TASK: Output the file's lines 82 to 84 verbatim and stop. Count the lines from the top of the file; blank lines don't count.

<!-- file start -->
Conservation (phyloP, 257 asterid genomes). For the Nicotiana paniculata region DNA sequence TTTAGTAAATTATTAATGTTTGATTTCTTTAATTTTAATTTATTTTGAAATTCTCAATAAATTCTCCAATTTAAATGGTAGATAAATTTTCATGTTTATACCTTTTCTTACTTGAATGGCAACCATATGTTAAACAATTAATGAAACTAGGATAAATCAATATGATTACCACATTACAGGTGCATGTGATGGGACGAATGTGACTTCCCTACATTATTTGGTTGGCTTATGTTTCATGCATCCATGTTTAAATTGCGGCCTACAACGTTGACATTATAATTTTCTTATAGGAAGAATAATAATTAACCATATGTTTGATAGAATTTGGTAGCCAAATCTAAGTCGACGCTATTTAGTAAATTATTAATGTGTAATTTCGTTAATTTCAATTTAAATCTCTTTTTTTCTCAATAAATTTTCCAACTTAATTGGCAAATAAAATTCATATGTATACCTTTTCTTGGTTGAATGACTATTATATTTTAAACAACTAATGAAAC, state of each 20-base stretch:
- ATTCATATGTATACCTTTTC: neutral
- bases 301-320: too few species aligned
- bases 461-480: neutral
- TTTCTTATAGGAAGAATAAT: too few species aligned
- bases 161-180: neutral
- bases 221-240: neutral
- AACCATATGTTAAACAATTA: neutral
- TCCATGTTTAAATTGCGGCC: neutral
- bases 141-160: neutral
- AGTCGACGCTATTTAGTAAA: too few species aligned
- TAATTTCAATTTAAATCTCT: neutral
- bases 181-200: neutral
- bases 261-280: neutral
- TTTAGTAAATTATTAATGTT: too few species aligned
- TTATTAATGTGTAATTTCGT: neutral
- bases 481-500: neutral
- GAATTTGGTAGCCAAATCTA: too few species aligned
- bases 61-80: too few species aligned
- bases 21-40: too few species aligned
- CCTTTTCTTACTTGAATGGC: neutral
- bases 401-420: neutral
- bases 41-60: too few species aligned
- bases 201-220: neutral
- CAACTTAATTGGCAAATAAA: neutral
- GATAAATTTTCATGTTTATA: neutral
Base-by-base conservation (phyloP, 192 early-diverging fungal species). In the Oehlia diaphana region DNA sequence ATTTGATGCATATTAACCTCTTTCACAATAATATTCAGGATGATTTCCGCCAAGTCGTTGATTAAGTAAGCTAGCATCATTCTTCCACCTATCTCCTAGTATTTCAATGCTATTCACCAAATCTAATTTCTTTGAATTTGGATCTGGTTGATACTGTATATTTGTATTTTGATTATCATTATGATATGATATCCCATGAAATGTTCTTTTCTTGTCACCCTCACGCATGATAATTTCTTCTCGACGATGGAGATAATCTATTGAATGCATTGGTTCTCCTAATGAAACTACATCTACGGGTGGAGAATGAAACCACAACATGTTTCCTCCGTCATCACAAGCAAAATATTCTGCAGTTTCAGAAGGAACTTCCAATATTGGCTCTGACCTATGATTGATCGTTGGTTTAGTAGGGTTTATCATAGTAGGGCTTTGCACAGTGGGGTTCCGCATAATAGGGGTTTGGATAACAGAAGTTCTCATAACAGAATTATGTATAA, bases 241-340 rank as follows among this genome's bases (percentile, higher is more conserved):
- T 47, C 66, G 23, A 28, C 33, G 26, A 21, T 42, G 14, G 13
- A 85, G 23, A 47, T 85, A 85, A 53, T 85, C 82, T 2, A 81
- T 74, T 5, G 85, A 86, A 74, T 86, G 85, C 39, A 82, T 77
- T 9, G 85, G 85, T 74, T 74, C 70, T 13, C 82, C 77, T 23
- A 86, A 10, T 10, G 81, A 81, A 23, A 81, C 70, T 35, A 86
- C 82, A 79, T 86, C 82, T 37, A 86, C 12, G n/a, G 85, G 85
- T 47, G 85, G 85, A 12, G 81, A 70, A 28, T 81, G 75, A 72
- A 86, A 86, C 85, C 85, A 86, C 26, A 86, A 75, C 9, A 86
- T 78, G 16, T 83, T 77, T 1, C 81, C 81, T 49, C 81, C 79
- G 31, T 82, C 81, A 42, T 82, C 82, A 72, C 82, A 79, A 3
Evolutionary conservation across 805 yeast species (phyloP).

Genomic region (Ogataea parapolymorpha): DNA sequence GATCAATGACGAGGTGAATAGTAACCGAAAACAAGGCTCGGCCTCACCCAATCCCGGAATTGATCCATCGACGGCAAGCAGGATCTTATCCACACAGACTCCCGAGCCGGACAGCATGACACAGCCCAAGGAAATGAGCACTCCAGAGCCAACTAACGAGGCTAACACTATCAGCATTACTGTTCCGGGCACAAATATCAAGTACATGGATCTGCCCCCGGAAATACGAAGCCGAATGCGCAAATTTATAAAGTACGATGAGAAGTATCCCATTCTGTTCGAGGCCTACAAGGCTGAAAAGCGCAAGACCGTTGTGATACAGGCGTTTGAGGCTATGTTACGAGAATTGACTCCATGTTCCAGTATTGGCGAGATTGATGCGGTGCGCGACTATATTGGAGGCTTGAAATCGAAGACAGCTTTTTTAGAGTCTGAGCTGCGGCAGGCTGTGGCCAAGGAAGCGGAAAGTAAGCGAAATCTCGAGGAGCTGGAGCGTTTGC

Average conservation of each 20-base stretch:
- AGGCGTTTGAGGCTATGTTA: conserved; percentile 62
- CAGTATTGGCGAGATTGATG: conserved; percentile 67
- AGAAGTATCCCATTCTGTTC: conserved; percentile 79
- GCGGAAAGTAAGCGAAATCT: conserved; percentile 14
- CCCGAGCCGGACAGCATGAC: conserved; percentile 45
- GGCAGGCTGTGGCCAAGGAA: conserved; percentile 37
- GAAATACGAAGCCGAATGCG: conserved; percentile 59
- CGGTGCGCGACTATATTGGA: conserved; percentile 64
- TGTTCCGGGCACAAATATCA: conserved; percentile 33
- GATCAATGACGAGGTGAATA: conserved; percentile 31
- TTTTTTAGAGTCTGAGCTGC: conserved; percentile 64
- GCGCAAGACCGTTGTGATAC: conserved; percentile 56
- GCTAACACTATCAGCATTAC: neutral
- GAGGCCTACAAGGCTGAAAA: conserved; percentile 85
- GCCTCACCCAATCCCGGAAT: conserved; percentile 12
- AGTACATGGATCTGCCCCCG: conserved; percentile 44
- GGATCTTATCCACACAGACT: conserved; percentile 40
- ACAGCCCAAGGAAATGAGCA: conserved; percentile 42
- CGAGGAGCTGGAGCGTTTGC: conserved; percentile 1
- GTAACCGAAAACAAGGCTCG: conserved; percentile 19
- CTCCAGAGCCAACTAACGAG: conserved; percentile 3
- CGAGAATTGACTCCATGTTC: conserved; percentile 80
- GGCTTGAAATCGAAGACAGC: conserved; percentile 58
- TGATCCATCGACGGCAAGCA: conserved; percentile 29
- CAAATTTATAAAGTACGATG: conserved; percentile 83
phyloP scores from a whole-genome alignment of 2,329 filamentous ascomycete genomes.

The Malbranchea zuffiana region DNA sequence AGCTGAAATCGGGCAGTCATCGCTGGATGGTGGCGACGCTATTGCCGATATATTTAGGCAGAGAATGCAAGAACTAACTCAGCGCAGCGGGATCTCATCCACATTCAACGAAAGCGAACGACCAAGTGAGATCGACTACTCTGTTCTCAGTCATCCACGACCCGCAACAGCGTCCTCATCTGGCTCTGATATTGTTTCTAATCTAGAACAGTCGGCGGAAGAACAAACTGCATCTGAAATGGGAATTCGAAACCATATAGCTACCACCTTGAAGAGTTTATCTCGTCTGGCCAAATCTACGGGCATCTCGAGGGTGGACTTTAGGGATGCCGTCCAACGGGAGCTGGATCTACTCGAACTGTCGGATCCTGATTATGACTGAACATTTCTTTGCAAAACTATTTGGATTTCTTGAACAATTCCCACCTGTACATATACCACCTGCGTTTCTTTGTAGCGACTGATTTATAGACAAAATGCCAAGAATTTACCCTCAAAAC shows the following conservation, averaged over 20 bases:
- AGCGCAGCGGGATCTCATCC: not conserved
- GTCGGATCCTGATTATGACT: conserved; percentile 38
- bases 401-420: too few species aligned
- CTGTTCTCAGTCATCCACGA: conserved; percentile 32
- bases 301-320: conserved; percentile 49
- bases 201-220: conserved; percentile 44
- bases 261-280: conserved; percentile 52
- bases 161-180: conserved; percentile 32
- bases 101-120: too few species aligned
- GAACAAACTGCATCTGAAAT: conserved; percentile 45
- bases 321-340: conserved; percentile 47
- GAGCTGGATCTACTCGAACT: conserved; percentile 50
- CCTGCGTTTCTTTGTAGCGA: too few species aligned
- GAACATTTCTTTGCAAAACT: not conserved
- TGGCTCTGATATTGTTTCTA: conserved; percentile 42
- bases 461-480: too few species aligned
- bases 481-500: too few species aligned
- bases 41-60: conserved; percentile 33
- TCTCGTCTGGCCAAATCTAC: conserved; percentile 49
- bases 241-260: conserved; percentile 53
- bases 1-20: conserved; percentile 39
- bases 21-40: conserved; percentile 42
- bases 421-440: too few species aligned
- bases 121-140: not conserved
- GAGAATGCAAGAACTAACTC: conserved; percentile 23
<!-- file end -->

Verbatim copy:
- TGGCTCTGATATTGTTTCTA: conserved; percentile 42
- bases 461-480: too few species aligned
- bases 481-500: too few species aligned